Marijuana shop drops lawsuit against city of Steamboat amid plans to sell business
STEAMBOAT SPRINGS — A local marijuana dispensary dropped a lawsuit against the city of Steamboat Springs as the business owners prepare to sell their shares of the company to an Eagle County resident who operates a chain of dispensaries across the state.
The lawsuit stemmed from a Steamboat Springs City Council decision last year not to allow Rocky Mountain Remedies to move from its current location on the west end of town to a more prominent spot between downtown and Steamboat Resort.
On June 14, a Routt County judge approved a motion to dismiss the case, according to court records, following a petition from the dispensary’s owners, Ryan and Kevin Fisher, who are not related.
The two also have filed for approval to change the corporate structure of Rocky Mountain Remedies through the city. If granted, they would transition ownership to Mark Smith, CEO of Tumbleweed dispensaries, which has shops in eight other Colorado towns, such as Frisco and Avon.
Smith’s company made national headlines in 2017 after opening the nation’s first drive-through marijuana shop in Parachute.
Kevin Fisher, whose dispensary was the first in Steamboat to offer retail marijuana in 2014, is leaving the company to lead a medical marijuana company headquartered in Georgia.
He recently accepted the position of executive director of operations for Surterra Wellness, which sells cannabis products to customers in Massachusetts, Nevada, Florida and Texas.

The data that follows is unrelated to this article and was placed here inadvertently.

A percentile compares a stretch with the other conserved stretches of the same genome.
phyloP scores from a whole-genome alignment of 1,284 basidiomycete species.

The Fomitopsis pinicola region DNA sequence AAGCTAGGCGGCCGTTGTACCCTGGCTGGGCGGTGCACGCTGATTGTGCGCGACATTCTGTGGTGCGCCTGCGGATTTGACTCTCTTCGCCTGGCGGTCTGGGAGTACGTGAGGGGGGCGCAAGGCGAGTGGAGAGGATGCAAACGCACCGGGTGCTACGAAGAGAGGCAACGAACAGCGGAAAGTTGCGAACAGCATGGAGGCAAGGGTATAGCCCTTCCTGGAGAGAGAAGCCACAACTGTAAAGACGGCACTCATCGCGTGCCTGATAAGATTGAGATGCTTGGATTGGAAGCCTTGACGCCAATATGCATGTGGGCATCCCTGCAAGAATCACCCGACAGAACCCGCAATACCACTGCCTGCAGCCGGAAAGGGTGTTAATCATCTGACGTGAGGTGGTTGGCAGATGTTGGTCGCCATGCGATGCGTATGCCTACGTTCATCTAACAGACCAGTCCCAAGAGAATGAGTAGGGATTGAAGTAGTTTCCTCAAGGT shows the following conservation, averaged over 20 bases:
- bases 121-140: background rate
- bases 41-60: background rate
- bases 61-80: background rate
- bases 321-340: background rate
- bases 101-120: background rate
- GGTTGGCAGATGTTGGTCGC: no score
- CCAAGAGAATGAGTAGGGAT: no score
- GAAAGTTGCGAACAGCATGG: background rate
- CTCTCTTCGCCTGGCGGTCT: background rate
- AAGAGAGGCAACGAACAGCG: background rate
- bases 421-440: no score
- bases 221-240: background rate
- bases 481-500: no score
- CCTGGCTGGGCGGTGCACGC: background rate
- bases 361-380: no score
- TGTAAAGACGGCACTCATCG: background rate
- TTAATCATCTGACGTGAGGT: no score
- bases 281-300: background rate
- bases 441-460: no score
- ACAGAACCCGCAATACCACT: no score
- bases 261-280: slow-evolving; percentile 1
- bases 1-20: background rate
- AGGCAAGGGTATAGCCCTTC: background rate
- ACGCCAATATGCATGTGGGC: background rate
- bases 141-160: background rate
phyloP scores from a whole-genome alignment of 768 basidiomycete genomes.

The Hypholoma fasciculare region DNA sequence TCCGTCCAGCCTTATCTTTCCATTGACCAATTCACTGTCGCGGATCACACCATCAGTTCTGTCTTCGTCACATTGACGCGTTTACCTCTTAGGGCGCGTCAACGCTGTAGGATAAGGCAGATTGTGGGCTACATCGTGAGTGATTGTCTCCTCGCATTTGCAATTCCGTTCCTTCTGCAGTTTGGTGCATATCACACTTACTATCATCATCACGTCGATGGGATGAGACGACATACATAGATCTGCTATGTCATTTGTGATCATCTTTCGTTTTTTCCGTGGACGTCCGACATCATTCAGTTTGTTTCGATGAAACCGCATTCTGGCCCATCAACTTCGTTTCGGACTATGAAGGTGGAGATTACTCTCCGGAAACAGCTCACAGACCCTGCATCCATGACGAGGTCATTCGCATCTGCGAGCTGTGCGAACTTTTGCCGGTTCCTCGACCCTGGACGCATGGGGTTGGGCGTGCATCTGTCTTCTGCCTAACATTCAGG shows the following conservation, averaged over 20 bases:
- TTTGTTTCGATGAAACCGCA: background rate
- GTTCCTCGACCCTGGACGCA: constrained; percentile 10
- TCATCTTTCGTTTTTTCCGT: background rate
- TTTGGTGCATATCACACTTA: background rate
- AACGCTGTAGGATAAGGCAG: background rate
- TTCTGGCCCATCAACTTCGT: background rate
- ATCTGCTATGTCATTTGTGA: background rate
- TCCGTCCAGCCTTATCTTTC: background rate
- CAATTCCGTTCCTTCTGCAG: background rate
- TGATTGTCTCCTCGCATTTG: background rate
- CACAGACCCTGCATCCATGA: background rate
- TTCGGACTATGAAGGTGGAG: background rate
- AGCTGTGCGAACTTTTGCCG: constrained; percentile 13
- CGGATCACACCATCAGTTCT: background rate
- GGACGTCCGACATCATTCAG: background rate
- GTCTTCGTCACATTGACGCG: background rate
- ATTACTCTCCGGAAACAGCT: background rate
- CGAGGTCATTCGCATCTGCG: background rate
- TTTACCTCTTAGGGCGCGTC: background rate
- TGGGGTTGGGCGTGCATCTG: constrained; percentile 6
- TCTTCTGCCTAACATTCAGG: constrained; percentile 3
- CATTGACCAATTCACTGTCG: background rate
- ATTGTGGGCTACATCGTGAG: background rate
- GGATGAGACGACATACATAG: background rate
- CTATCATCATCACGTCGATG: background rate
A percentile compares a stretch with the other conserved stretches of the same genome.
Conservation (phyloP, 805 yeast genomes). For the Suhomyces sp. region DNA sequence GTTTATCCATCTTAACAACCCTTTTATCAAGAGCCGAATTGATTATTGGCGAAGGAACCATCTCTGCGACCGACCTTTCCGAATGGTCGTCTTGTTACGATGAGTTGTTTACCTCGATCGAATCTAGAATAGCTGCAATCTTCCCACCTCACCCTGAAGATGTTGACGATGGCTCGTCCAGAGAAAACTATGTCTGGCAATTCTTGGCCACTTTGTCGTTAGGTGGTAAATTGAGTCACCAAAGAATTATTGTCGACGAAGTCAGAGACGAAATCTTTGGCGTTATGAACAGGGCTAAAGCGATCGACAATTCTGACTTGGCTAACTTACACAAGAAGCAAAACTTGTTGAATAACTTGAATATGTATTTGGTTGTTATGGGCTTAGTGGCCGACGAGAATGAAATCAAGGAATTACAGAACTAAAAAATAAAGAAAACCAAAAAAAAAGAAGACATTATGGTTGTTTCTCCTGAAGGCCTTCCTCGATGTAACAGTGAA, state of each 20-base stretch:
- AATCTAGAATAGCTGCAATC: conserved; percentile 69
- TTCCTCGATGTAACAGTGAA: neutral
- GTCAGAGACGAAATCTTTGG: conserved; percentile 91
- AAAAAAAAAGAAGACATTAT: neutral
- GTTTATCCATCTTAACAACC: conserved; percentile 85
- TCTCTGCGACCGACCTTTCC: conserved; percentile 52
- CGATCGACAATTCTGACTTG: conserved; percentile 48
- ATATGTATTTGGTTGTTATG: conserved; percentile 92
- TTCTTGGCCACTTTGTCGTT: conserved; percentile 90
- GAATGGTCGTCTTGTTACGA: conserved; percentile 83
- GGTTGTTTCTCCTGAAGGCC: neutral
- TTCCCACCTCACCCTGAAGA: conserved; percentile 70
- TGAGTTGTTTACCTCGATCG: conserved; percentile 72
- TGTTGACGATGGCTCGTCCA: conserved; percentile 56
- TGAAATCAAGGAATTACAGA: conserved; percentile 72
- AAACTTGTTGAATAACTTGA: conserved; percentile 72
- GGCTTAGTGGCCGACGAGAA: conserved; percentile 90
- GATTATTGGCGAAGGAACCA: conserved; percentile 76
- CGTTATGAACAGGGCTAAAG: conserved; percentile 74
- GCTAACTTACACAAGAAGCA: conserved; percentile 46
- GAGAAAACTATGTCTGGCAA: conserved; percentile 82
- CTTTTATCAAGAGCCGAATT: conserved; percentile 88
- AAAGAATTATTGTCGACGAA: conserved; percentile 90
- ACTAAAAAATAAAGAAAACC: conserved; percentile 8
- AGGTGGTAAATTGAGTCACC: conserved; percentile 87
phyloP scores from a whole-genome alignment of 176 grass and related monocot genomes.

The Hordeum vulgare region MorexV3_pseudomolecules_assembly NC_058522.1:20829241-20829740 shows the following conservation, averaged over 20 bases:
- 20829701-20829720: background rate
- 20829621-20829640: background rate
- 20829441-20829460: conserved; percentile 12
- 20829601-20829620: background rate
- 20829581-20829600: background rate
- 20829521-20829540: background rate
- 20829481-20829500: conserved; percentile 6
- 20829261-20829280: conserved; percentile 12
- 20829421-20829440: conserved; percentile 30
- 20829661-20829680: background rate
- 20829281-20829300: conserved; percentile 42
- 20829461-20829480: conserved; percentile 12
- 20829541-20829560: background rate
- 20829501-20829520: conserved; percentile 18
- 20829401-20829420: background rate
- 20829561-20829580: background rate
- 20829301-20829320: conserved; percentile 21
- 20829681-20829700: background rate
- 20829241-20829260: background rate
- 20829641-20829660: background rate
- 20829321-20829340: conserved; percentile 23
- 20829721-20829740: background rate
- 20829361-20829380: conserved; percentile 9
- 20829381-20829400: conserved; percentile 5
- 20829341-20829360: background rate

In recent years, Fisher has been focusing on the medicinal aspects of marijuana, particularly in markets on the east coast. Advocates claim the plant can help alleviate a variety of symptoms or disorders, from chronic pain to nausea to anxiety.
“We believe there’s a wellness component to all cannabis use,” Fisher said.
Fisher founded New England Treatment Access in Massachusetts, which was one of the state’s first recreational marijuana companies. In a deal this year, Surterra acquired the business to expand its product lines and target markets.
Despite the changes, he and Ryan will remain in Steamboat for the foreseeable future.
As he considered who would take over the company, Kevin wanted to find someone who has lived in and understands mountain towns.
“This isn’t about a multi-state operator who is totally hands-off and unplugged from the community,” he said. “This is someone with a Colorado footprint.”
Under the city’s marijuana codes, this will not be a typical business sale.
“Under our codes, you can’t sell a marijuana license, so they are selling their shares of the business,” city attorney Jennifer Bock explained.
As fellow city attorney Dan Foote added, the new owner will have to pass a background check and gain approval from City Council before the transition of ownership is final. A decision about the sale is scheduled to occur during the council’s July 16 meeting.
In the future, the potential new owner could change the name of the dispensary, according to Foote, but that would require additional approval from City Council.
Kevin Fisher would not disclose the price tag of the sale. He does not expect City Council to have any problems with the transition of ownership.
“It should be a rubber stamp, and we’ll be onward and upward,” he said.
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